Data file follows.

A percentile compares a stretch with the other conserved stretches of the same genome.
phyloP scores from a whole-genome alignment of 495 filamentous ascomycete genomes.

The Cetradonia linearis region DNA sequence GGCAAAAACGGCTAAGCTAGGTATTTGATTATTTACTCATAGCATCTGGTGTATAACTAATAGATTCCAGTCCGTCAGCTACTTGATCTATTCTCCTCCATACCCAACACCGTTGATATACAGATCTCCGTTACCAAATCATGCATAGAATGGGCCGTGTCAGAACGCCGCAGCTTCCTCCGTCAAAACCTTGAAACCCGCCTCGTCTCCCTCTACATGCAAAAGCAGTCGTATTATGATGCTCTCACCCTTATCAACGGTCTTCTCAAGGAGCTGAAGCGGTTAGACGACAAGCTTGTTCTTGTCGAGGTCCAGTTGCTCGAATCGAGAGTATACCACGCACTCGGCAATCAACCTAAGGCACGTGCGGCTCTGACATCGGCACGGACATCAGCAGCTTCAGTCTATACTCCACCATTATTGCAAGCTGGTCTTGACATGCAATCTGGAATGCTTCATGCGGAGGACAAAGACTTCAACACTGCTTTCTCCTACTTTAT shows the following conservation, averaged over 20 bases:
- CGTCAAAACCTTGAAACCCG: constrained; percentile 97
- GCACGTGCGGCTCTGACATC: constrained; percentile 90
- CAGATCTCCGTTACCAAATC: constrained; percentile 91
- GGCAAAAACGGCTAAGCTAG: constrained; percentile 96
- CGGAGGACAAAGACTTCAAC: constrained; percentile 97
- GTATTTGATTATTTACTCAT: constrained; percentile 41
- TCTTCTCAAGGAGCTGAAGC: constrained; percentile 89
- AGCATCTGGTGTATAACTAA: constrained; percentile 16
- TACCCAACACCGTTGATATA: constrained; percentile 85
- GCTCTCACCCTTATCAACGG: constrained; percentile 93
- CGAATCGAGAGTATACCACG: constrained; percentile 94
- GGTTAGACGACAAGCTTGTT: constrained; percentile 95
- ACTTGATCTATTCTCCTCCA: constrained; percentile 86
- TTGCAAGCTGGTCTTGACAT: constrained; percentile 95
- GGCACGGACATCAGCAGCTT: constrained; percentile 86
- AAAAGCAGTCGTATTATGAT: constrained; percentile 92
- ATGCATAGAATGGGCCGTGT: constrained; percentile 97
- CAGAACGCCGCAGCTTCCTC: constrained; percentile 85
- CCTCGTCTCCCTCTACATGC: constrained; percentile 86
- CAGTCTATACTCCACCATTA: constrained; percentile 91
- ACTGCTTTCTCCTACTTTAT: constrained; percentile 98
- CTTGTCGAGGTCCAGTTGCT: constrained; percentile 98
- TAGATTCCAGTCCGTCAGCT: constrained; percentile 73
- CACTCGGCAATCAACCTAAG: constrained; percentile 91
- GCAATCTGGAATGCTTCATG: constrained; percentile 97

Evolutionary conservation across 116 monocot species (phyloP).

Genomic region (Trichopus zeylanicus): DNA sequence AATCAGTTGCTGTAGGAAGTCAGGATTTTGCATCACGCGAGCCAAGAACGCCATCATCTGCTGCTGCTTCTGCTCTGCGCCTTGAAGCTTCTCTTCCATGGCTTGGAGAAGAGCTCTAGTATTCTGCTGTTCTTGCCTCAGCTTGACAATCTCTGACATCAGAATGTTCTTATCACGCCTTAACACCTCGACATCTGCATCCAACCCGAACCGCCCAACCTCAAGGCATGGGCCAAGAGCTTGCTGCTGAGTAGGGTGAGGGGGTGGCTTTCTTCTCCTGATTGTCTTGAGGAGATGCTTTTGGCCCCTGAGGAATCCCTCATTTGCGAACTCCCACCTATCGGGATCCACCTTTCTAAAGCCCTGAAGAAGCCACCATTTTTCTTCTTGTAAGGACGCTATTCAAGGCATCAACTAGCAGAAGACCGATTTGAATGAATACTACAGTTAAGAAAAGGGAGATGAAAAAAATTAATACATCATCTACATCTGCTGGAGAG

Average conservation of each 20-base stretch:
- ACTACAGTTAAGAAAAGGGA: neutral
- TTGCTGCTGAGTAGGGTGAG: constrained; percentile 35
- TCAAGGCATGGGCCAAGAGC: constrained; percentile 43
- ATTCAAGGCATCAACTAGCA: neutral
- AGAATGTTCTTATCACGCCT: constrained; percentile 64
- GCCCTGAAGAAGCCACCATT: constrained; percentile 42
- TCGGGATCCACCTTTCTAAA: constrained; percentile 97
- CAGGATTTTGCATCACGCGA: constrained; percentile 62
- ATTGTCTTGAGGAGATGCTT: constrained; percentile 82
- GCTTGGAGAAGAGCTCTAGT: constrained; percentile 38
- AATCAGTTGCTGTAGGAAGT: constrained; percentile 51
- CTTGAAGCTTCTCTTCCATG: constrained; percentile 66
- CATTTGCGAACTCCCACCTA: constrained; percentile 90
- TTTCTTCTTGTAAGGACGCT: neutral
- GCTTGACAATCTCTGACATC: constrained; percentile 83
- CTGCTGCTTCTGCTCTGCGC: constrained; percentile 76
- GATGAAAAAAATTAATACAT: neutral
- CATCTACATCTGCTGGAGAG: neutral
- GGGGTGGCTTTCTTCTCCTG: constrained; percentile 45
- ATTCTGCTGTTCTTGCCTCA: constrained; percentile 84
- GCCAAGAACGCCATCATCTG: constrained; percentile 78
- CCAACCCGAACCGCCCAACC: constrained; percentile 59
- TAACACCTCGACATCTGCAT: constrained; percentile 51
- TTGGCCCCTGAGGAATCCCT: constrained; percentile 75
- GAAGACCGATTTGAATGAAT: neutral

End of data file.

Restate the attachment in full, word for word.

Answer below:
A percentile compares a stretch with the other conserved stretches of the same genome.
phyloP scores from a whole-genome alignment of 495 filamentous ascomycete genomes.

The Cetradonia linearis region DNA sequence GGCAAAAACGGCTAAGCTAGGTATTTGATTATTTACTCATAGCATCTGGTGTATAACTAATAGATTCCAGTCCGTCAGCTACTTGATCTATTCTCCTCCATACCCAACACCGTTGATATACAGATCTCCGTTACCAAATCATGCATAGAATGGGCCGTGTCAGAACGCCGCAGCTTCCTCCGTCAAAACCTTGAAACCCGCCTCGTCTCCCTCTACATGCAAAAGCAGTCGTATTATGATGCTCTCACCCTTATCAACGGTCTTCTCAAGGAGCTGAAGCGGTTAGACGACAAGCTTGTTCTTGTCGAGGTCCAGTTGCTCGAATCGAGAGTATACCACGCACTCGGCAATCAACCTAAGGCACGTGCGGCTCTGACATCGGCACGGACATCAGCAGCTTCAGTCTATACTCCACCATTATTGCAAGCTGGTCTTGACATGCAATCTGGAATGCTTCATGCGGAGGACAAAGACTTCAACACTGCTTTCTCCTACTTTAT shows the following conservation, averaged over 20 bases:
- CGTCAAAACCTTGAAACCCG: constrained; percentile 97
- GCACGTGCGGCTCTGACATC: constrained; percentile 90
- CAGATCTCCGTTACCAAATC: constrained; percentile 91
- GGCAAAAACGGCTAAGCTAG: constrained; percentile 96
- CGGAGGACAAAGACTTCAAC: constrained; percentile 97
- GTATTTGATTATTTACTCAT: constrained; percentile 41
- TCTTCTCAAGGAGCTGAAGC: constrained; percentile 89
- AGCATCTGGTGTATAACTAA: constrained; percentile 16
- TACCCAACACCGTTGATATA: constrained; percentile 85
- GCTCTCACCCTTATCAACGG: constrained; percentile 93
- CGAATCGAGAGTATACCACG: constrained; percentile 94
- GGTTAGACGACAAGCTTGTT: constrained; percentile 95
- ACTTGATCTATTCTCCTCCA: constrained; percentile 86
- TTGCAAGCTGGTCTTGACAT: constrained; percentile 95
- GGCACGGACATCAGCAGCTT: constrained; percentile 86
- AAAAGCAGTCGTATTATGAT: constrained; percentile 92
- ATGCATAGAATGGGCCGTGT: constrained; percentile 97
- CAGAACGCCGCAGCTTCCTC: constrained; percentile 85
- CCTCGTCTCCCTCTACATGC: constrained; percentile 86
- CAGTCTATACTCCACCATTA: constrained; percentile 91
- ACTGCTTTCTCCTACTTTAT: constrained; percentile 98
- CTTGTCGAGGTCCAGTTGCT: constrained; percentile 98
- TAGATTCCAGTCCGTCAGCT: constrained; percentile 73
- CACTCGGCAATCAACCTAAG: constrained; percentile 91
- GCAATCTGGAATGCTTCATG: constrained; percentile 97

Evolutionary conservation across 116 monocot species (phyloP).

Genomic region (Trichopus zeylanicus): DNA sequence AATCAGTTGCTGTAGGAAGTCAGGATTTTGCATCACGCGAGCCAAGAACGCCATCATCTGCTGCTGCTTCTGCTCTGCGCCTTGAAGCTTCTCTTCCATGGCTTGGAGAAGAGCTCTAGTATTCTGCTGTTCTTGCCTCAGCTTGACAATCTCTGACATCAGAATGTTCTTATCACGCCTTAACACCTCGACATCTGCATCCAACCCGAACCGCCCAACCTCAAGGCATGGGCCAAGAGCTTGCTGCTGAGTAGGGTGAGGGGGTGGCTTTCTTCTCCTGATTGTCTTGAGGAGATGCTTTTGGCCCCTGAGGAATCCCTCATTTGCGAACTCCCACCTATCGGGATCCACCTTTCTAAAGCCCTGAAGAAGCCACCATTTTTCTTCTTGTAAGGACGCTATTCAAGGCATCAACTAGCAGAAGACCGATTTGAATGAATACTACAGTTAAGAAAAGGGAGATGAAAAAAATTAATACATCATCTACATCTGCTGGAGAG

Average conservation of each 20-base stretch:
- ACTACAGTTAAGAAAAGGGA: neutral
- TTGCTGCTGAGTAGGGTGAG: constrained; percentile 35
- TCAAGGCATGGGCCAAGAGC: constrained; percentile 43
- ATTCAAGGCATCAACTAGCA: neutral
- AGAATGTTCTTATCACGCCT: constrained; percentile 64
- GCCCTGAAGAAGCCACCATT: constrained; percentile 42
- TCGGGATCCACCTTTCTAAA: constrained; percentile 97
- CAGGATTTTGCATCACGCGA: constrained; percentile 62
- ATTGTCTTGAGGAGATGCTT: constrained; percentile 82
- GCTTGGAGAAGAGCTCTAGT: constrained; percentile 38
- AATCAGTTGCTGTAGGAAGT: constrained; percentile 51
- CTTGAAGCTTCTCTTCCATG: constrained; percentile 66
- CATTTGCGAACTCCCACCTA: constrained; percentile 90
- TTTCTTCTTGTAAGGACGCT: neutral
- GCTTGACAATCTCTGACATC: constrained; percentile 83
- CTGCTGCTTCTGCTCTGCGC: constrained; percentile 76
- GATGAAAAAAATTAATACAT: neutral
- CATCTACATCTGCTGGAGAG: neutral
- GGGGTGGCTTTCTTCTCCTG: constrained; percentile 45
- ATTCTGCTGTTCTTGCCTCA: constrained; percentile 84
- GCCAAGAACGCCATCATCTG: constrained; percentile 78
- CCAACCCGAACCGCCCAACC: constrained; percentile 59
- TAACACCTCGACATCTGCAT: constrained; percentile 51
- TTGGCCCCTGAGGAATCCCT: constrained; percentile 75
- GAAGACCGATTTGAATGAAT: neutral